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Castration

By:
Serena Tolino
Source:
Oxford Islamic Studies Online What is This? Online-only content developed by noted scholars is continuously added to the site, part of our ongoing efforts to expand our coverage of the Islamic world.

Castration

Introduction.

Castration, scientifically called gonadectomy, is the action by which a male loses the use of his testicles. It can be done through a surgical procedure, with excision of one or both testicles (surgical castration) or through the use of pharmaceutical drugs that inactivate the testicles (chemical castration). It is also practiced on animals in order to favor a desired development of the species, to prevent overpopulation, or to produce a particular kind of meat for nutrition purposes. The term castration can also refer to the removal of the ovaries in a female (oophorectomy) or, in the common use, to emasculation (the removal of penis and testicles), or penectomy (the removal of the penis through surgery). Penectomy can be performed either for medical reasons (e.g., in advanced prostate cancer), or for personal reasons, as in the case of a hijra or a transgender who undergoes a sex-reassignment surgery. Usually in this case a penectomy is not necessary: part or all the glans can be kept and reshaped in the form of a clitoris, and the skin of the penis can be used to form a vagina. Penectomy can still be practiced if these procedures are not possible.

The Arabic terms that refer to castration are ikhṣāʾ, khiṣāʾ, or khaṣāʾ, from the root kh-ṣ-y which means “to remove the two testicles.” The man whose testicles are cut is called khaṣiy (Ibn Sīdah, 1996, vol. 1, p. 161). The root jbb instead and the deriving term majbūb refer to “a khaṣiy, whose penis and testicles were extirpated” (al-Harawī, 2001, vol. 10, p. 271).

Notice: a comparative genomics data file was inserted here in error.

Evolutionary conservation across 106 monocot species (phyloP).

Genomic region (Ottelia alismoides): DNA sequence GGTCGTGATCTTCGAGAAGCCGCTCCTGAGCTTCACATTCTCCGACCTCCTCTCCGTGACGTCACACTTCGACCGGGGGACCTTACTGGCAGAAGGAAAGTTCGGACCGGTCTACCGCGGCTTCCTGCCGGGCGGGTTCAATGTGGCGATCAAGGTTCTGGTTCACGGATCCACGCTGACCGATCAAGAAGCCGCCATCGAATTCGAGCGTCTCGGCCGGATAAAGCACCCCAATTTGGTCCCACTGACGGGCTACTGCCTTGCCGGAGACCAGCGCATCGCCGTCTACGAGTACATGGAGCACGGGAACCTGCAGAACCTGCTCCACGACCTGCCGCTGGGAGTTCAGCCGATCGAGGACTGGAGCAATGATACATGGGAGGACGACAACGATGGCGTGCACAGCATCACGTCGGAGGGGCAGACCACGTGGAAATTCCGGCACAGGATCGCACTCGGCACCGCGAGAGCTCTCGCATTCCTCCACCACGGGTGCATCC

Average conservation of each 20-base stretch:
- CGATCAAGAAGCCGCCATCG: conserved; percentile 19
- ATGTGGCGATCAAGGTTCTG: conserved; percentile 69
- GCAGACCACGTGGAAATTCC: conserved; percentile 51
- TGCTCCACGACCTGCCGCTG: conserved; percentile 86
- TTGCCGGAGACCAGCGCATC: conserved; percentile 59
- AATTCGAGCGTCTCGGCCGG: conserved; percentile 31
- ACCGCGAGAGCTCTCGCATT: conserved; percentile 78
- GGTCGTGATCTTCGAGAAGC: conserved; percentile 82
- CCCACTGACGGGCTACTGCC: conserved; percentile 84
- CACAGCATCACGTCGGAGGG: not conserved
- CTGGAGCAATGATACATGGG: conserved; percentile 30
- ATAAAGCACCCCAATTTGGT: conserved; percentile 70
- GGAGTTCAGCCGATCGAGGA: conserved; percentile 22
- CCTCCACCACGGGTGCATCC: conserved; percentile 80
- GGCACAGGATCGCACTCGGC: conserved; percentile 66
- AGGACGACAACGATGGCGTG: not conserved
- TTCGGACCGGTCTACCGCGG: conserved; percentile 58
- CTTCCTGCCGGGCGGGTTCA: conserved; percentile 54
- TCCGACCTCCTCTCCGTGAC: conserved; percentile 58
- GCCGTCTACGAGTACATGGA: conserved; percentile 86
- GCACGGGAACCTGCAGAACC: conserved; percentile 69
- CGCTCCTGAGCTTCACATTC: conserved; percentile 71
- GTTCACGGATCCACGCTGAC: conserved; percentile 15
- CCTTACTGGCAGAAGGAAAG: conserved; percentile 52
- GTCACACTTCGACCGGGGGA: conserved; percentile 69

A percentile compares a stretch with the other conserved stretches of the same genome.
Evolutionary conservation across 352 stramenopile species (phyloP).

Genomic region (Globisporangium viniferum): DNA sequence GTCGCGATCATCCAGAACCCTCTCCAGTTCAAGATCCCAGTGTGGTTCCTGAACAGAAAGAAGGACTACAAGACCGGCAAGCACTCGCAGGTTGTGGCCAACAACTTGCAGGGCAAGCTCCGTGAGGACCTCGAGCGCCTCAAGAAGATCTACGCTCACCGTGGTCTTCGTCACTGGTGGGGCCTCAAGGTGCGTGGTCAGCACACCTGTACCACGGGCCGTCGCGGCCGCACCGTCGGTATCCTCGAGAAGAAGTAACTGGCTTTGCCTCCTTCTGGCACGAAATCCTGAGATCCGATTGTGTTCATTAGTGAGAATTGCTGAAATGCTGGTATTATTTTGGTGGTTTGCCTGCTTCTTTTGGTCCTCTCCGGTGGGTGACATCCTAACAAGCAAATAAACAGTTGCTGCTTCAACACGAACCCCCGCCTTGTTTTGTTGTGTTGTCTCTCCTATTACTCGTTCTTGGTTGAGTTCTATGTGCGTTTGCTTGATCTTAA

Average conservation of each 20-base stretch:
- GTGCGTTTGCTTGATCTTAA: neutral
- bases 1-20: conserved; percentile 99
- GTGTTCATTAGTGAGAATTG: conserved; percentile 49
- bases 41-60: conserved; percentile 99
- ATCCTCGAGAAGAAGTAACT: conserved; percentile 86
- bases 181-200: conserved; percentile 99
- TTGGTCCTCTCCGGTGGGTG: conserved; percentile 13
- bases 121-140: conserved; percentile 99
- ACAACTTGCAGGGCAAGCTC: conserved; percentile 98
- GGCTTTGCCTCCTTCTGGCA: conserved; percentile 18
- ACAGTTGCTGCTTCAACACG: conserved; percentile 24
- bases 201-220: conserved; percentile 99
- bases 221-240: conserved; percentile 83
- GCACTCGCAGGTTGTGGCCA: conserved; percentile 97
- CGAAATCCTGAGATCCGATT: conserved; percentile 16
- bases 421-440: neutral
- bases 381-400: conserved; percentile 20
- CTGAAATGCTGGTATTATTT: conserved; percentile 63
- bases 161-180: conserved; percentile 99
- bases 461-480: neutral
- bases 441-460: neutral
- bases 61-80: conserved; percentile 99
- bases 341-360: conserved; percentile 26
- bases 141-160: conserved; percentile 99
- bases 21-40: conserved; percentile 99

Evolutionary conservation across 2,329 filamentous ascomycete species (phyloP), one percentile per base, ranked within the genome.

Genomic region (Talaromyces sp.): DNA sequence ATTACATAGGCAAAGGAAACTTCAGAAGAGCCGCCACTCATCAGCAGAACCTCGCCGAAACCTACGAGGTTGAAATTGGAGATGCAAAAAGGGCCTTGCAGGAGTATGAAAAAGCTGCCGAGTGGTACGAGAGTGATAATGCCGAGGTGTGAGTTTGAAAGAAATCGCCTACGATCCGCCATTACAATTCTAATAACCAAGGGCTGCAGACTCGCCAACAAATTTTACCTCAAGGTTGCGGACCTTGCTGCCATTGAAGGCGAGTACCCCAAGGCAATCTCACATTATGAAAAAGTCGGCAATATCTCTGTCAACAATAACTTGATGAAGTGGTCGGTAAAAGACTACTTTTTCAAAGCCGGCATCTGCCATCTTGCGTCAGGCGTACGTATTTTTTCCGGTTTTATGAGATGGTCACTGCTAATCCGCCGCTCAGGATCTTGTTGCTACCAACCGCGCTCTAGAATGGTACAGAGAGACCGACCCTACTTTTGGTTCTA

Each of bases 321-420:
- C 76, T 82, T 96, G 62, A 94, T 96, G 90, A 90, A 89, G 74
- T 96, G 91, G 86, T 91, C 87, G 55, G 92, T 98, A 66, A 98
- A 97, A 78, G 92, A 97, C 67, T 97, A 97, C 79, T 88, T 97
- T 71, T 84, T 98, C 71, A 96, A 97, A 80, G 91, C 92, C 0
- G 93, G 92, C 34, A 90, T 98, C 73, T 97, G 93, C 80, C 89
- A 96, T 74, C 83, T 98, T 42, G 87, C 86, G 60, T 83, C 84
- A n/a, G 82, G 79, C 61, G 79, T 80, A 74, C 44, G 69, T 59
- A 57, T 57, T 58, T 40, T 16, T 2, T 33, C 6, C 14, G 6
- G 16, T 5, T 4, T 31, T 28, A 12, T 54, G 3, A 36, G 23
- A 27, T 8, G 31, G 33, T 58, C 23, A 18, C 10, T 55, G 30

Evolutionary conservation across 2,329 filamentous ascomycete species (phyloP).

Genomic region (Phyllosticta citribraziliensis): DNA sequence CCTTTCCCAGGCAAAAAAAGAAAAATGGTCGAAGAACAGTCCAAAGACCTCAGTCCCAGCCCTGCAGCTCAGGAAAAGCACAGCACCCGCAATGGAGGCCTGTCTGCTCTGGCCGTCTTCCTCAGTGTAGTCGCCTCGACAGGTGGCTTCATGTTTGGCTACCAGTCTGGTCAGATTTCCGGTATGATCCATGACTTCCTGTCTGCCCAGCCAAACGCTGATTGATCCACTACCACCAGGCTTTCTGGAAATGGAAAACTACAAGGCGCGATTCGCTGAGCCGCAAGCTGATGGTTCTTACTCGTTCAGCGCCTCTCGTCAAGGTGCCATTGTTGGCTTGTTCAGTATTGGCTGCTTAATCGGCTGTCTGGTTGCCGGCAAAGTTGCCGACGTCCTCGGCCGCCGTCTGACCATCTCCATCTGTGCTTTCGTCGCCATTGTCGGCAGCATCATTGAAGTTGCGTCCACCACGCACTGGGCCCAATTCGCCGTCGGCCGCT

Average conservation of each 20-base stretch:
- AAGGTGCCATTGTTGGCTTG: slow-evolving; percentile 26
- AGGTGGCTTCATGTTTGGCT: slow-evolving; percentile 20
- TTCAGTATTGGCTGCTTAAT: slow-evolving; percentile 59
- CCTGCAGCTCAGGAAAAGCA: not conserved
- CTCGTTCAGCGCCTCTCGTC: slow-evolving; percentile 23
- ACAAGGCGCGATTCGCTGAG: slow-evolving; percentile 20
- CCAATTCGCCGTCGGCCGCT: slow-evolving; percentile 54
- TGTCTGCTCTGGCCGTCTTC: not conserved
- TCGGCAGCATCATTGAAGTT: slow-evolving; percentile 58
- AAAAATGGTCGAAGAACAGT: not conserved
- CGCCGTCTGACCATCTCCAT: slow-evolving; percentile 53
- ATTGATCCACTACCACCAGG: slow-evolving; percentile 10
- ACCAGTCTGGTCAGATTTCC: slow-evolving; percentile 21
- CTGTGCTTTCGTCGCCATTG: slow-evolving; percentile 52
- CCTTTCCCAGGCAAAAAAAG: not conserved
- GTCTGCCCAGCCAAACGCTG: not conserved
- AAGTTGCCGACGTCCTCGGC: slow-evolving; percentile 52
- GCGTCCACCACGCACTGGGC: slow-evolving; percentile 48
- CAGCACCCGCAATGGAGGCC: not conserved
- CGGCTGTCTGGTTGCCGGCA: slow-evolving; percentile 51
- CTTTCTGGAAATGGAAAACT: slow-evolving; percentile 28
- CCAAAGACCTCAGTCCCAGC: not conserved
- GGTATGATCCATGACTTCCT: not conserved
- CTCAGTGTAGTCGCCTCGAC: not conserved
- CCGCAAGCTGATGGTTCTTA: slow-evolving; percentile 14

In premodern times, castrated men (eunuchs) were usually slaves who were castrated outside the dār al-Islām and then imported, basically to guard the ḥarem or religious establishments, such as the shrine at Mecca (Marmon, 1995). But they had many other functions. In Arabic medieval sources, the process of castration has been described by, for example, the medieval geographer al-Maqdisī (or al-Muqaddasī, 945–991). He wrote that according to some the penis and the scrotum were cut off at the same moment while, according to others, the scrotum was cut and the testicles removed. Then a stick was put under the penis, which was cut off later (al-Maqdisī, 1906, p. 242). According to al-Maqdisī, the penis was cut off in the majority of cases. Also the polymath al-Jāhiẓ (776–868/9) devotes a long chapter of his Kitāb al-Ḥayawān (Book of Animals) to castration that, according to him, has physical and psychological consequences that make eunuchs different from non-castrated men (fuḥūl).

Nowadays, surgical and chemical castration can be offered in some states to sex-offenders as an alternative to further incarceration or to reduce prison sentences. Voluntary surgical castration is nowadays rare, but it is legal in Texas, while chemical castration can be enacted either by court order, as it happens in several states in the United States (Oswald, 2013, pp. 483–484), or it can be offered as an alternative to imprisonment, as happens in the United Kingdom and Denmark. Poland has been the first European country to impose it as a form of punishment for adults who rape children or immediate family members (Oswald, 2013, p. 484).

While some studies argued that surgical castration significantly reduces the sex drives of many offenders, others demonstrate that a substantial percentage of castrated offenders still retain some sexual functioning. Regardless, offering or imposing this treatment as an alternative to further incarceration raises ethical concerns, such as the lack of concrete independence of the patient in the decision-making process, and is considered by many a form of inhumane treatment. Apart from the general concerns, the issue is particularly controversial in Islamic bioethics, due to the sanctity which is attributed to the human body that, moreover, is considered to belong to God and not to the human being, who is merely its caretaker.

Castration in the Qurʾān and Sunnah.